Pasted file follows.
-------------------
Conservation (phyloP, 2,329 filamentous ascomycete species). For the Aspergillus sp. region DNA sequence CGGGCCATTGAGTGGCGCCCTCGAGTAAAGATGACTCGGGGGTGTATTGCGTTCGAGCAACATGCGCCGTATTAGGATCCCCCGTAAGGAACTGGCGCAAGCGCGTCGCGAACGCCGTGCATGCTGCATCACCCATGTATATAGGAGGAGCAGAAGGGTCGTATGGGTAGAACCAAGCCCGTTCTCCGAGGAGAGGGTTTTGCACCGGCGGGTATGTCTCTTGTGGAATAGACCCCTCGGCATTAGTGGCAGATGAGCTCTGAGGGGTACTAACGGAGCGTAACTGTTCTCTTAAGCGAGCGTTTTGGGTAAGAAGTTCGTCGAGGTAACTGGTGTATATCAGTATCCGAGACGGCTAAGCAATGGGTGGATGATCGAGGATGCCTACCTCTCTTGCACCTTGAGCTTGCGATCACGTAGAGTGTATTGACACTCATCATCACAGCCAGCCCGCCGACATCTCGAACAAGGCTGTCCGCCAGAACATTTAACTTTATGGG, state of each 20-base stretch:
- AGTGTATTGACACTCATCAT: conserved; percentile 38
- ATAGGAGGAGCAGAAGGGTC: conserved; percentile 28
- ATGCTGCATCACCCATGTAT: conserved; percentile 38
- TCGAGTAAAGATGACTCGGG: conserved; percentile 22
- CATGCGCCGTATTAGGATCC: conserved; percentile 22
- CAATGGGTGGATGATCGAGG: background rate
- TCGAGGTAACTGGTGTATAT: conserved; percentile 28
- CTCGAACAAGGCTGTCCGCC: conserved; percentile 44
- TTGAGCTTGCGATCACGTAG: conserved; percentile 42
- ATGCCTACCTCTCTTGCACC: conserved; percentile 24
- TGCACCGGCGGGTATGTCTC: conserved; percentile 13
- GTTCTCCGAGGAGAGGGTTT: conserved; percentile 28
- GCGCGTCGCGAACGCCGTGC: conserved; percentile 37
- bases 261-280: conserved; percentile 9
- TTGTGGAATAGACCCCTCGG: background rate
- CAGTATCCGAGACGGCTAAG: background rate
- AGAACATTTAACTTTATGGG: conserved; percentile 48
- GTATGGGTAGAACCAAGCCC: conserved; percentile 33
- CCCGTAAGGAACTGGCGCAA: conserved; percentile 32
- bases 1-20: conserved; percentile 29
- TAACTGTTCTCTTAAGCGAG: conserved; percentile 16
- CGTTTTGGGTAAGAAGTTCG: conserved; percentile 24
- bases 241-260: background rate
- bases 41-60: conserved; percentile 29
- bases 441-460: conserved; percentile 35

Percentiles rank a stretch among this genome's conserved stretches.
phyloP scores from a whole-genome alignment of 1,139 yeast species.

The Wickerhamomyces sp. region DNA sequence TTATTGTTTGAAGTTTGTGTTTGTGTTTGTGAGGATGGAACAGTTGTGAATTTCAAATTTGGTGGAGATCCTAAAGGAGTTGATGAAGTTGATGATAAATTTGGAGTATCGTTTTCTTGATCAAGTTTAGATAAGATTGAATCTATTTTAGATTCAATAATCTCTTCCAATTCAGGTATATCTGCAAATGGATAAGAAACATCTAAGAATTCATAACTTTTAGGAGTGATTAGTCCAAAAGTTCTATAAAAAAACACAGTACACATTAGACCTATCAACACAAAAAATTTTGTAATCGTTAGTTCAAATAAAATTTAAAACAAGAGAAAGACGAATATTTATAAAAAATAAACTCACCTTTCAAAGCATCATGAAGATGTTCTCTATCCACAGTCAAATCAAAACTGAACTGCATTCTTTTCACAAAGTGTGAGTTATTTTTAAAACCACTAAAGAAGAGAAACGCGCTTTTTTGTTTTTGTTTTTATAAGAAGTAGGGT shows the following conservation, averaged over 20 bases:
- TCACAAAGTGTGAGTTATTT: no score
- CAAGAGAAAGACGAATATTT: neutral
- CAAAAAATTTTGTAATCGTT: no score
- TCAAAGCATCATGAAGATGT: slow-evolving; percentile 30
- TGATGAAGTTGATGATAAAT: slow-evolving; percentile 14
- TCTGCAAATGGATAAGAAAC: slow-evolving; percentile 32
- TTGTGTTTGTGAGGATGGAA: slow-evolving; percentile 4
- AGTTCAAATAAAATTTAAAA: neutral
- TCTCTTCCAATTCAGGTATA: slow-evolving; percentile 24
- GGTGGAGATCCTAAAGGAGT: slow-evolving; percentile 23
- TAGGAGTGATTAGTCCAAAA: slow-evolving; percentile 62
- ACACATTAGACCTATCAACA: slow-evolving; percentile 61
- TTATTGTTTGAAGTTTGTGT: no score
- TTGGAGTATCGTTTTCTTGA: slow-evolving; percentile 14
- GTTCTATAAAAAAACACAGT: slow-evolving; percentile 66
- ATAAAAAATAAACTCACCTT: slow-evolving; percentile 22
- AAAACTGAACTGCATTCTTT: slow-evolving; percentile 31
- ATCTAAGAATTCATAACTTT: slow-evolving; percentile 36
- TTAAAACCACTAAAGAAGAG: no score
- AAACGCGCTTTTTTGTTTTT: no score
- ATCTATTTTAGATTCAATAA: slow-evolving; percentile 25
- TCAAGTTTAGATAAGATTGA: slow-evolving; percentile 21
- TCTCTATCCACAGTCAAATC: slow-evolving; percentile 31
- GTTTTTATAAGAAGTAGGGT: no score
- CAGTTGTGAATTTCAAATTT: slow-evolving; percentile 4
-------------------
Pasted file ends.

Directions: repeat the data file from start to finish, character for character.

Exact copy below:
Conservation (phyloP, 2,329 filamentous ascomycete species). For the Aspergillus sp. region DNA sequence CGGGCCATTGAGTGGCGCCCTCGAGTAAAGATGACTCGGGGGTGTATTGCGTTCGAGCAACATGCGCCGTATTAGGATCCCCCGTAAGGAACTGGCGCAAGCGCGTCGCGAACGCCGTGCATGCTGCATCACCCATGTATATAGGAGGAGCAGAAGGGTCGTATGGGTAGAACCAAGCCCGTTCTCCGAGGAGAGGGTTTTGCACCGGCGGGTATGTCTCTTGTGGAATAGACCCCTCGGCATTAGTGGCAGATGAGCTCTGAGGGGTACTAACGGAGCGTAACTGTTCTCTTAAGCGAGCGTTTTGGGTAAGAAGTTCGTCGAGGTAACTGGTGTATATCAGTATCCGAGACGGCTAAGCAATGGGTGGATGATCGAGGATGCCTACCTCTCTTGCACCTTGAGCTTGCGATCACGTAGAGTGTATTGACACTCATCATCACAGCCAGCCCGCCGACATCTCGAACAAGGCTGTCCGCCAGAACATTTAACTTTATGGG, state of each 20-base stretch:
- AGTGTATTGACACTCATCAT: conserved; percentile 38
- ATAGGAGGAGCAGAAGGGTC: conserved; percentile 28
- ATGCTGCATCACCCATGTAT: conserved; percentile 38
- TCGAGTAAAGATGACTCGGG: conserved; percentile 22
- CATGCGCCGTATTAGGATCC: conserved; percentile 22
- CAATGGGTGGATGATCGAGG: background rate
- TCGAGGTAACTGGTGTATAT: conserved; percentile 28
- CTCGAACAAGGCTGTCCGCC: conserved; percentile 44
- TTGAGCTTGCGATCACGTAG: conserved; percentile 42
- ATGCCTACCTCTCTTGCACC: conserved; percentile 24
- TGCACCGGCGGGTATGTCTC: conserved; percentile 13
- GTTCTCCGAGGAGAGGGTTT: conserved; percentile 28
- GCGCGTCGCGAACGCCGTGC: conserved; percentile 37
- bases 261-280: conserved; percentile 9
- TTGTGGAATAGACCCCTCGG: background rate
- CAGTATCCGAGACGGCTAAG: background rate
- AGAACATTTAACTTTATGGG: conserved; percentile 48
- GTATGGGTAGAACCAAGCCC: conserved; percentile 33
- CCCGTAAGGAACTGGCGCAA: conserved; percentile 32
- bases 1-20: conserved; percentile 29
- TAACTGTTCTCTTAAGCGAG: conserved; percentile 16
- CGTTTTGGGTAAGAAGTTCG: conserved; percentile 24
- bases 241-260: background rate
- bases 41-60: conserved; percentile 29
- bases 441-460: conserved; percentile 35

Percentiles rank a stretch among this genome's conserved stretches.
phyloP scores from a whole-genome alignment of 1,139 yeast species.

The Wickerhamomyces sp. region DNA sequence TTATTGTTTGAAGTTTGTGTTTGTGTTTGTGAGGATGGAACAGTTGTGAATTTCAAATTTGGTGGAGATCCTAAAGGAGTTGATGAAGTTGATGATAAATTTGGAGTATCGTTTTCTTGATCAAGTTTAGATAAGATTGAATCTATTTTAGATTCAATAATCTCTTCCAATTCAGGTATATCTGCAAATGGATAAGAAACATCTAAGAATTCATAACTTTTAGGAGTGATTAGTCCAAAAGTTCTATAAAAAAACACAGTACACATTAGACCTATCAACACAAAAAATTTTGTAATCGTTAGTTCAAATAAAATTTAAAACAAGAGAAAGACGAATATTTATAAAAAATAAACTCACCTTTCAAAGCATCATGAAGATGTTCTCTATCCACAGTCAAATCAAAACTGAACTGCATTCTTTTCACAAAGTGTGAGTTATTTTTAAAACCACTAAAGAAGAGAAACGCGCTTTTTTGTTTTTGTTTTTATAAGAAGTAGGGT shows the following conservation, averaged over 20 bases:
- TCACAAAGTGTGAGTTATTT: no score
- CAAGAGAAAGACGAATATTT: neutral
- CAAAAAATTTTGTAATCGTT: no score
- TCAAAGCATCATGAAGATGT: slow-evolving; percentile 30
- TGATGAAGTTGATGATAAAT: slow-evolving; percentile 14
- TCTGCAAATGGATAAGAAAC: slow-evolving; percentile 32
- TTGTGTTTGTGAGGATGGAA: slow-evolving; percentile 4
- AGTTCAAATAAAATTTAAAA: neutral
- TCTCTTCCAATTCAGGTATA: slow-evolving; percentile 24
- GGTGGAGATCCTAAAGGAGT: slow-evolving; percentile 23
- TAGGAGTGATTAGTCCAAAA: slow-evolving; percentile 62
- ACACATTAGACCTATCAACA: slow-evolving; percentile 61
- TTATTGTTTGAAGTTTGTGT: no score
- TTGGAGTATCGTTTTCTTGA: slow-evolving; percentile 14
- GTTCTATAAAAAAACACAGT: slow-evolving; percentile 66
- ATAAAAAATAAACTCACCTT: slow-evolving; percentile 22
- AAAACTGAACTGCATTCTTT: slow-evolving; percentile 31
- ATCTAAGAATTCATAACTTT: slow-evolving; percentile 36
- TTAAAACCACTAAAGAAGAG: no score
- AAACGCGCTTTTTTGTTTTT: no score
- ATCTATTTTAGATTCAATAA: slow-evolving; percentile 25
- TCAAGTTTAGATAAGATTGA: slow-evolving; percentile 21
- TCTCTATCCACAGTCAAATC: slow-evolving; percentile 31
- GTTTTTATAAGAAGTAGGGT: no score
- CAGTTGTGAATTTCAAATTT: slow-evolving; percentile 4